WHY ARE THESE PROJECTS THE DISTRICT’S TOP PRIORITIES?
Every five years, the district conducts a building condition survey to determine if any facilities have deficiencies that must be corrected to: meet educational program need; address health, safety and security concerns; or generate energy savings. This survey becomes the basis for the district’s long-range facilities plan.
In the most recent survey, several age-related issues were identified in the infrastructure of Cazenovia’s three school buildings.
In drafting the proposal voters will consider Jan. 6, the Board of Education first identified the maximum amount Cazenovia could spend in a capital project without creating a tax levy increase for district residents. That amount is $7.4 million, and district leaders have identified the highest priority repairs and renovations that could be completed within that limit.
HOW CAN A $7.4 MILLION BUILDING PROJECT NOT RAISE TAXES?
Although the total estimated project cost is $7.4 million, the district anticipates 69 percent will be paid for by New York state building aid.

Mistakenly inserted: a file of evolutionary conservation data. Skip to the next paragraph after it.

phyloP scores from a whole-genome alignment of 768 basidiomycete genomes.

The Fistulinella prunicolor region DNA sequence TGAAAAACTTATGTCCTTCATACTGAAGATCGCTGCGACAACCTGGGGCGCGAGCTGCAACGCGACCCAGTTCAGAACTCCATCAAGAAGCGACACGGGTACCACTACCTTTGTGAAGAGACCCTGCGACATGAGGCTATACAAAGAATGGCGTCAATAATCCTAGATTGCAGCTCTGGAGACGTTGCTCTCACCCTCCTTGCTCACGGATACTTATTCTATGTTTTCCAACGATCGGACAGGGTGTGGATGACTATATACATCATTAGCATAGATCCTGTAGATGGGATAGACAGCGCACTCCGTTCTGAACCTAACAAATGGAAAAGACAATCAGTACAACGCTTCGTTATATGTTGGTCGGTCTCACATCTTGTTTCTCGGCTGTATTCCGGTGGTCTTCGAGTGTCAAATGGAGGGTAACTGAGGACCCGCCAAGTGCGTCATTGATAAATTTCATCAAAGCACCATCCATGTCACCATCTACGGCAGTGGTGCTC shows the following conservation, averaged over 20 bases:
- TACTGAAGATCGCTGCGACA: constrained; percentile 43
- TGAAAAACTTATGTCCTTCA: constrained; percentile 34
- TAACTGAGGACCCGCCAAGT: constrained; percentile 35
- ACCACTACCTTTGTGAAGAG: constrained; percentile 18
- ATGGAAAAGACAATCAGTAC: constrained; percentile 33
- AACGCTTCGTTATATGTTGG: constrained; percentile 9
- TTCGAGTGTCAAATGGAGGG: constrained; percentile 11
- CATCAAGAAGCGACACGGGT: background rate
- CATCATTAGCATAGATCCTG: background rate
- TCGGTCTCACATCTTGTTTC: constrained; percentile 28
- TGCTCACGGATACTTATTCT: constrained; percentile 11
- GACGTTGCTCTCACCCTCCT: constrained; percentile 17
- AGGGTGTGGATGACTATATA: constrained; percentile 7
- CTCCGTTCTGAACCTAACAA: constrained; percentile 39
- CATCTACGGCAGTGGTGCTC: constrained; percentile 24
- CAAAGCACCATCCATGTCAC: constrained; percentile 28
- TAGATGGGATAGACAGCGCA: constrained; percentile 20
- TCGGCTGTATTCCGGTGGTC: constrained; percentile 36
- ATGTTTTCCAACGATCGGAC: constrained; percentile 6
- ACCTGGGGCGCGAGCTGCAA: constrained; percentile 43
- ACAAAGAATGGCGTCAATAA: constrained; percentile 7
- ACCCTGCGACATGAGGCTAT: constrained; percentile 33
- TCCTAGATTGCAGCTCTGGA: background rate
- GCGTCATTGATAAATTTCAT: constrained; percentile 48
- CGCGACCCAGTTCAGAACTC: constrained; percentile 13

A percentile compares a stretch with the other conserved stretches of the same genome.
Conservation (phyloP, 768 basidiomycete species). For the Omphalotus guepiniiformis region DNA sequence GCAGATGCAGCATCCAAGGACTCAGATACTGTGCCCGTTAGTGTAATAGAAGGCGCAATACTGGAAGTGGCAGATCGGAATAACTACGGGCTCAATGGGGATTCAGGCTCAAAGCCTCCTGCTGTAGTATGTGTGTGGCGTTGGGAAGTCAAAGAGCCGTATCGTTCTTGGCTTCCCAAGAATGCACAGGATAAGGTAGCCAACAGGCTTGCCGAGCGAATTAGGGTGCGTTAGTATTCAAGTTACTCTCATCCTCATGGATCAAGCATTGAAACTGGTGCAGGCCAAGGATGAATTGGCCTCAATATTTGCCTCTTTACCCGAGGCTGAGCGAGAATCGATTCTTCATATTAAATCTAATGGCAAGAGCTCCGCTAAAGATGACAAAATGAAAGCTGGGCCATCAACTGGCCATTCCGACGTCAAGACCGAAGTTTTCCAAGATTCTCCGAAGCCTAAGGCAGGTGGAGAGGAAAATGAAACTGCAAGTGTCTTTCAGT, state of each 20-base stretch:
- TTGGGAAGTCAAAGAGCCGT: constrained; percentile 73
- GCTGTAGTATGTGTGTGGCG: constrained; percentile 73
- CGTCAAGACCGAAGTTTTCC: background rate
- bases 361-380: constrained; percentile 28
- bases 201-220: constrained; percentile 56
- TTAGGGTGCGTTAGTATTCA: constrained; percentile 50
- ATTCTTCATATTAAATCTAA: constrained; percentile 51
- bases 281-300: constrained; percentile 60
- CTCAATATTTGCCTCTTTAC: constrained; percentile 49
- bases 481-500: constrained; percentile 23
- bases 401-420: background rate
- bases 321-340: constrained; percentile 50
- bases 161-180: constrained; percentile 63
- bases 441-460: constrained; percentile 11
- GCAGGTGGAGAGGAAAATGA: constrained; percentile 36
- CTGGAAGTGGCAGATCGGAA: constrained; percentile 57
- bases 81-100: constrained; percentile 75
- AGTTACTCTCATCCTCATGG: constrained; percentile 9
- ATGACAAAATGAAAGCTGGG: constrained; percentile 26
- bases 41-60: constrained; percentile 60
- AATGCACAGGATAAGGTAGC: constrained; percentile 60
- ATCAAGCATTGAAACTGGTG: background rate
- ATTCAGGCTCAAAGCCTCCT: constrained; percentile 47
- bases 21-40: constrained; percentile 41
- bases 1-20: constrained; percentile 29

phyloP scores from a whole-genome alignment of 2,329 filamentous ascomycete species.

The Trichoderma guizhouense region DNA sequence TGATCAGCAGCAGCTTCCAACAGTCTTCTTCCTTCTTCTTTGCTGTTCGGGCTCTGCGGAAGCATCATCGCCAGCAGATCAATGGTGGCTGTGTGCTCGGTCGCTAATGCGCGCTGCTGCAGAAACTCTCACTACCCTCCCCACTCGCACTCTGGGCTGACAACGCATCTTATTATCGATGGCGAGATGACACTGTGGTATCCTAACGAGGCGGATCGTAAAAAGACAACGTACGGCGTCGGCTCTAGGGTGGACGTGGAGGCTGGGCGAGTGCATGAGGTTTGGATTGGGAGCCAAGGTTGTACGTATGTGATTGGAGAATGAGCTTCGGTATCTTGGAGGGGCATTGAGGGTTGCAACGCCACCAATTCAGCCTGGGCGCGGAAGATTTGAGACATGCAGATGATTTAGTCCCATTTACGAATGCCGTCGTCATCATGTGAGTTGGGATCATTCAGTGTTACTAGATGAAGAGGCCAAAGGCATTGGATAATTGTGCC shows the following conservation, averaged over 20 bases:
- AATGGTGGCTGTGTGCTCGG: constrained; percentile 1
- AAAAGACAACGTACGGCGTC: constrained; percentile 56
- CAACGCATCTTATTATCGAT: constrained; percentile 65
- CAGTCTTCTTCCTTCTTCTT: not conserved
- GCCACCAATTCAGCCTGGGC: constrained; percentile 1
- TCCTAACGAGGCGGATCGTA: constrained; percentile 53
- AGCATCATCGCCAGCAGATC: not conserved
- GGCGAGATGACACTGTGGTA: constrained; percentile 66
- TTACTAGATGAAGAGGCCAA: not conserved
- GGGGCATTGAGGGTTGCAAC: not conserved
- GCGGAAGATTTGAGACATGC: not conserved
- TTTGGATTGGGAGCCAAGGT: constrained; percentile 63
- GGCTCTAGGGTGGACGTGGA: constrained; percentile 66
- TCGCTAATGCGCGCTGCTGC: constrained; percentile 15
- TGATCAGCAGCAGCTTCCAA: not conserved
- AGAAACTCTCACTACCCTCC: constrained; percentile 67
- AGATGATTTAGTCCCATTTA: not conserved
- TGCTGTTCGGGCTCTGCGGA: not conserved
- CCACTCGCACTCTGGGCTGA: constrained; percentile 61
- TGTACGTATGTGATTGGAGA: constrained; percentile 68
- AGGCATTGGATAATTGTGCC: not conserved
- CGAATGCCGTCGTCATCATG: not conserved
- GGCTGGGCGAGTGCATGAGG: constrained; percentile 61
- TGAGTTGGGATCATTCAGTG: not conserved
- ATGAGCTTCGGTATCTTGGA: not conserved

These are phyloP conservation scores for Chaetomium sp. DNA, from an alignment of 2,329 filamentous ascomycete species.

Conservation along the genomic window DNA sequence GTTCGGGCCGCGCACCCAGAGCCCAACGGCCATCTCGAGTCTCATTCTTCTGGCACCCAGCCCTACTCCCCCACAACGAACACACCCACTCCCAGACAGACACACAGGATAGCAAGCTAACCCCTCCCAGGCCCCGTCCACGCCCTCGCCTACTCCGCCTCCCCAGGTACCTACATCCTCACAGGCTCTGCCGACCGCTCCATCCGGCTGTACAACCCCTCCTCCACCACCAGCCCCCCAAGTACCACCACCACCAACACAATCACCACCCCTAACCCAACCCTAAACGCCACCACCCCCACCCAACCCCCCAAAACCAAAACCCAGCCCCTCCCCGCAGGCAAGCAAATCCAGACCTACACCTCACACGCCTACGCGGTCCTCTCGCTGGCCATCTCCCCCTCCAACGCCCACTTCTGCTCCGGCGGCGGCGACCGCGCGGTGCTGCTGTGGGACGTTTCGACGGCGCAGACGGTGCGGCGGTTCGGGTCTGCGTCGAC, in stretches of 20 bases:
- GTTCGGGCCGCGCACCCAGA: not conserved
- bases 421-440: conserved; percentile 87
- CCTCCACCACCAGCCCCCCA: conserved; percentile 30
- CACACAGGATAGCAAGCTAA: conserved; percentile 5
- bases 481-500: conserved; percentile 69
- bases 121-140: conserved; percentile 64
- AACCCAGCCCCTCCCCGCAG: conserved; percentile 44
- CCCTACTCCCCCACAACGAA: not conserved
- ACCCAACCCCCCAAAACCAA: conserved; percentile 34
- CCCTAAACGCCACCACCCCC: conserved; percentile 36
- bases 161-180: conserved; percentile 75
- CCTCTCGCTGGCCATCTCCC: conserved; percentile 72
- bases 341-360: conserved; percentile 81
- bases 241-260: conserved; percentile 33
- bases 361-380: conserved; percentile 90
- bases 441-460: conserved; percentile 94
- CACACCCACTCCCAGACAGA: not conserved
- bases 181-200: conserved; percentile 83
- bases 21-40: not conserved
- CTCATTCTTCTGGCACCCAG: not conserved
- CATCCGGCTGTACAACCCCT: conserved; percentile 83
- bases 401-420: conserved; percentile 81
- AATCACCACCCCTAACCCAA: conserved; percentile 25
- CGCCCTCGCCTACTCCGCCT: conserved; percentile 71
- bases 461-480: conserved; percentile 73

The balance would be funded by a municipal bond issue to be repaid over 15 years, beginning in 2016-17. Because an existing bond issue will be paid off in 2015-16, administrators expect the renovation project to create no tax levy increase for residents, because one bond issue will simply take the place of another.
WHEN WILL THE WORK BE COMPLETED?
Pending voter approval in January, plans and specifications then would be completed by the project architect and submitted to the state Education Department for review and approval. District administrators expect state approval of the project would come in late 2014, and competitive bids for the construction would be sought in early 2015. The work itself then would begin in the summer of 2015 and be completed by September 2016.
WHAT HAPPENS IF BIDS FOR THE PROJECTS ARE MORE OR LESS THAN $7.4 MILLION?
With any bond or annual budget that voters approve, the Board of Education can spend only up to that specific amount. If renovation bids exceed project cost estimates, the district would have to scale back the scope of the work, to stay within the amount approved by voters.
The district has included in the proposal several alternate projects – such as additional paving work, for example – in the event bids are submitted for less than expected.